Wednesday, November 22, 2006

Québécois / Quebec Motion

I admit I might be a little slow to the party, but did anyone notice a slight difference in the motions recognizing a certain nation within Canada?

Here is the text of the motion entered into the House of Commons by Prime Minister Stephen Harper.


Here is the text of the Bloc Québécois motion, from the same source.

That this House recognize that Quebeckers form a nation.

Here is the text of the Liberal Party of Canada (Quebec) motion:

Be it resolved that the Liberal Party of Canada recognizes the Quebec nation within Canada.

A few questions that I had - probably permutations of the same question...

  • Is the Québécois nation the same as the Quebec nation?
  • Can I be from Quebec and not be Québécois?
  • Can I be Québécois and not from Quebec?
  • Is the Quebec nation different than the Quebec province?
Both the Conservative and Bloc motions mention the people, but the Liberal motion mentions specifically the province. Unless the people and the province are the same?

Off the cuff, I think I'm more comfortable recognizing the nation of Québécois, than I am in recognizing the nation of Quebec - especially within the context of a "united Canada".

What do you think? Semantics? A specific choice of wording?

Updated: A BCer in Toronto adds another permutation.

Now, originally I had read the BQ’s motion translated into English as Quebecers, rather than Quebecois. That makes the difference between the BQ motion and Harper’s motion appear bigger, and the Harper motion more attractive. At this point, I’m tempted to go with Harper’s motion, as it brings it clearly from the political sense to the sociological sense.

Indeed. Again, Quebecker definitely means "from Quebec" in my mind, while Québécois talks more to the history and culture of French Canadians.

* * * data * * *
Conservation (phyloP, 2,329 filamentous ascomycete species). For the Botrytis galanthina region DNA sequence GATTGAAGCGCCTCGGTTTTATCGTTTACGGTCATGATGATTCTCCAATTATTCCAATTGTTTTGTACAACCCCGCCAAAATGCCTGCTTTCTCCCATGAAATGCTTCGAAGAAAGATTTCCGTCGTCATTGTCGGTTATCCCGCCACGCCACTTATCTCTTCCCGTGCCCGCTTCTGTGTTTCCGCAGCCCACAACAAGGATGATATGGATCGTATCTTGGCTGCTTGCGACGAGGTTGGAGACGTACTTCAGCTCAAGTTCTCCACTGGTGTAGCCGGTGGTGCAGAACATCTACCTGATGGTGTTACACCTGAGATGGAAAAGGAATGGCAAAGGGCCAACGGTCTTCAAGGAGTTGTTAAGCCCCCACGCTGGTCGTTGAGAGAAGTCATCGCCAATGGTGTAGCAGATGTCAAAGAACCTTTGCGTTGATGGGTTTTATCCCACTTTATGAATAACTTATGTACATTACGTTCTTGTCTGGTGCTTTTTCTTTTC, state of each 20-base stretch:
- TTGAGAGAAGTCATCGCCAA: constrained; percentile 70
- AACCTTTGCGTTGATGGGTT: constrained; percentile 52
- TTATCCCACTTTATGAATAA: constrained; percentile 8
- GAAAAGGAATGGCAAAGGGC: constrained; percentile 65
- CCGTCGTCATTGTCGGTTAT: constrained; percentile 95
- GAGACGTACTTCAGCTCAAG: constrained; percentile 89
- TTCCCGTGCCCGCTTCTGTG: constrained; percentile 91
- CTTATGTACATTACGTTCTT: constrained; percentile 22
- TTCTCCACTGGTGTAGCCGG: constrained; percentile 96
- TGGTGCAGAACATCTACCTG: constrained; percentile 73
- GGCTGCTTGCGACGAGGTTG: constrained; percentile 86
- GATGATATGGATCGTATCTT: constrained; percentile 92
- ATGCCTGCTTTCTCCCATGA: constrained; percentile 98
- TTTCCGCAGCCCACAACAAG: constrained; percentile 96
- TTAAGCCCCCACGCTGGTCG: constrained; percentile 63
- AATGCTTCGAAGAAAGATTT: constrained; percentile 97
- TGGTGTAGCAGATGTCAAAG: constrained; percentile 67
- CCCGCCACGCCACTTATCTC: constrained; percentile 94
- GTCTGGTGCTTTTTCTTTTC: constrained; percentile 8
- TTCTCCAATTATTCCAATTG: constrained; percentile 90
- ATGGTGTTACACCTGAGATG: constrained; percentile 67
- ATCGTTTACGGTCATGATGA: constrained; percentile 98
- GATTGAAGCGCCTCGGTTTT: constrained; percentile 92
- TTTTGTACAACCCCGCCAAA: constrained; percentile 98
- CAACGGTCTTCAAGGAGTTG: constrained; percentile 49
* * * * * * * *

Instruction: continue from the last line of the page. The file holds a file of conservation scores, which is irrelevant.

Or, does it just make the semantics muddier?

Tags: , ,


Anonymous said...

You are just as baffled as I am. I annot understand why this had to be done. Quebec is not an exclusively french province, so whad do you do with the english speaking people or even the French speaking people who do not want to be part of this? What about the tens of thosands of people who are nt english or French? What is Canada now? Is is whole, or is it to parts of one whole. I can't help but almost shed tears about this decision. It mkes absolutely no sense. I love Canada. We are all Canadians, we all people

Olaf said...


These are all really important, I'll try to answer them as I understand them...

# Is the Québécois nation the same as the Quebec nation?

Absolutely not, by my understanding. Quebecois are the ethnic French Canadians from Quebec, which does not include English Quebeckers or ethnic minorities.

# Can I be from Quebec and not be Québécois?

Yes, I think so, according to the above definition.

# Can I be Québécois and not from Quebec?

I think so too... so long as your ancestors are. In as much as I can consider myself Scottish or whatever based on my ancestry.

# Is the Quebec nation different than the Quebec province

I think a "Quebec nation" assumes that everyone in Quebec province forms a nation distinct from Canada, which I think is emphatically wrong.

Anyways, that's just MY take. Like you said, it's all about semantics, so others disagree, which is why this is so difficult.

Jim (Progressive Right) said...

And, I saw another permutation over at BCer in Toronto's place.

Notice that the English translation of the Conservative motion still says "Québécois", while the Bloc motion says "Quebecker".

Which goes back to that whole "Can I be from Quebec and not a Québécois" question.

Quebecker definitely means "from Quebec", at least in English - while Québécois definitely speaks to the history and language and culture of French Canadians.

Anonymous said...

I am an anglophone canadian from ontario now living in quebec. i speak fluent french and live most of my day to day life in french. i would like to make one clarification, while the word quebecois most likely refers in mr harpers motion to those of french-canadian culture--this includes many people of various ethnic origines, those who have immigrated to quebec and integrated into french-speaking canadian society. coming to this province from most other places in the country *is* like coming to another country in many practical terms--in the EU citizens move from "country" to "country" as if the political borders didn;t exist. for me the quebecois nation includes all those who feel that they belong to french-speaking society in canada, the vast majority of whom are in quebec the province, but not to the exclusion of many francophones residing in ontario or manitoba for example.